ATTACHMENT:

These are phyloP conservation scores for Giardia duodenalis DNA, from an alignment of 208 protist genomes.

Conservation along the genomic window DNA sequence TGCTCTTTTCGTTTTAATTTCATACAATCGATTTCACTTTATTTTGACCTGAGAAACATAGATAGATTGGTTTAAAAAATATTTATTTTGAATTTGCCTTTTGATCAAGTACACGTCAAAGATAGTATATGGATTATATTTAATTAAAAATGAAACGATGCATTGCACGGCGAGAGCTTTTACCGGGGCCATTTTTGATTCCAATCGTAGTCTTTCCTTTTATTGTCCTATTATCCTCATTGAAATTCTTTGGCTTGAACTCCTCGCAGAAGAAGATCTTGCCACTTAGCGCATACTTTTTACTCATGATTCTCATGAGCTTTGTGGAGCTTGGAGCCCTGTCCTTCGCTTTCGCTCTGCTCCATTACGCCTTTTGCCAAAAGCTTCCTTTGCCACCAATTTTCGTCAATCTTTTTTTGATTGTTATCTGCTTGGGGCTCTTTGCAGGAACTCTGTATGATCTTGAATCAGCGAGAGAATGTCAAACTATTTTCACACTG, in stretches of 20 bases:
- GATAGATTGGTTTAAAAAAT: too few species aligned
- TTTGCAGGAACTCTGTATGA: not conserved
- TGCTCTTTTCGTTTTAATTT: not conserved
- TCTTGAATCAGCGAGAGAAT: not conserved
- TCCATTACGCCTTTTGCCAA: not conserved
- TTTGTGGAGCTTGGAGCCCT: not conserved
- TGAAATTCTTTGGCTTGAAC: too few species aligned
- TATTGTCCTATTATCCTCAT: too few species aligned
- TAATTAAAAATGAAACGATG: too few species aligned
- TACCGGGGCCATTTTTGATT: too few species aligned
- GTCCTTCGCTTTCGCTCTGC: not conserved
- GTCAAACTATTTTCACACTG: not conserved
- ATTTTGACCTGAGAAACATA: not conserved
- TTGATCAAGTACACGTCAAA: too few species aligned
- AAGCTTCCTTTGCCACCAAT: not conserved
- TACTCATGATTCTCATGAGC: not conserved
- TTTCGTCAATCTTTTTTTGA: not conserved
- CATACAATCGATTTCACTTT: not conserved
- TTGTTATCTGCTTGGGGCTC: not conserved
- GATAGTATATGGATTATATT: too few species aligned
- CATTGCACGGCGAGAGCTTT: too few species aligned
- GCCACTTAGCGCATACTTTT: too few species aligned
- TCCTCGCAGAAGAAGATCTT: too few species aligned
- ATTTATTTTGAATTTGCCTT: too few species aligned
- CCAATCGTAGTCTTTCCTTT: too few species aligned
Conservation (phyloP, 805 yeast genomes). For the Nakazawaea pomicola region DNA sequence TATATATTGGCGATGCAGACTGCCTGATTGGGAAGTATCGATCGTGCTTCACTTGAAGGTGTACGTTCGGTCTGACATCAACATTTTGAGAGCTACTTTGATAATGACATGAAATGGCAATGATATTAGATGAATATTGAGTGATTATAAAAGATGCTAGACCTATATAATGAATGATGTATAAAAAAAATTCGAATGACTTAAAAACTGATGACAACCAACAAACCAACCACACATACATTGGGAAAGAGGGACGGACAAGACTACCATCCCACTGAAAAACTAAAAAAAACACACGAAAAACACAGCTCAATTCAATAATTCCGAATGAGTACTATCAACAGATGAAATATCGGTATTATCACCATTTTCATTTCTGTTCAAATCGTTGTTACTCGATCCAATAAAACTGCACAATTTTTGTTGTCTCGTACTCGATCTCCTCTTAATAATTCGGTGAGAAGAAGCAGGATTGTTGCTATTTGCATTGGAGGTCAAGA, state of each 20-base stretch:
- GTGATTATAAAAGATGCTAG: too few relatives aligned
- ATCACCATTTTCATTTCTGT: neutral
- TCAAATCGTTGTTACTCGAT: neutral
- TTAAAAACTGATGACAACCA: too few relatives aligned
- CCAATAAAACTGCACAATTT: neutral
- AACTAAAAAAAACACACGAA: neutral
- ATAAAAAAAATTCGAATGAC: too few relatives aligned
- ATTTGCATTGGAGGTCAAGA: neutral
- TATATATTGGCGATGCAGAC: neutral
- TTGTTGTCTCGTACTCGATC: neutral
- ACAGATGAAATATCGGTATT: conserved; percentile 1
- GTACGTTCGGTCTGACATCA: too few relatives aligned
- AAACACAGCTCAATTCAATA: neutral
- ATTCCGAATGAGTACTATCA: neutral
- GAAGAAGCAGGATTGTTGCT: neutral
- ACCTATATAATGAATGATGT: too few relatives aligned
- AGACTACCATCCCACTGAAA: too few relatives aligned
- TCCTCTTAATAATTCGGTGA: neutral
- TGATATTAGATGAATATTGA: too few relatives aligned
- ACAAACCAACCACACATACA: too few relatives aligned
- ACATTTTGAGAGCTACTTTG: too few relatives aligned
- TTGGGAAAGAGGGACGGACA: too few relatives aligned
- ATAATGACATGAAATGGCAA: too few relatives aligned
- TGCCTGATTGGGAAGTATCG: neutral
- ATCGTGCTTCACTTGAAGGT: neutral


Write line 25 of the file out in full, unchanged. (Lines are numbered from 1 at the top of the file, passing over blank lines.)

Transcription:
- TCCTCGCAGAAGAAGATCTT: too few species aligned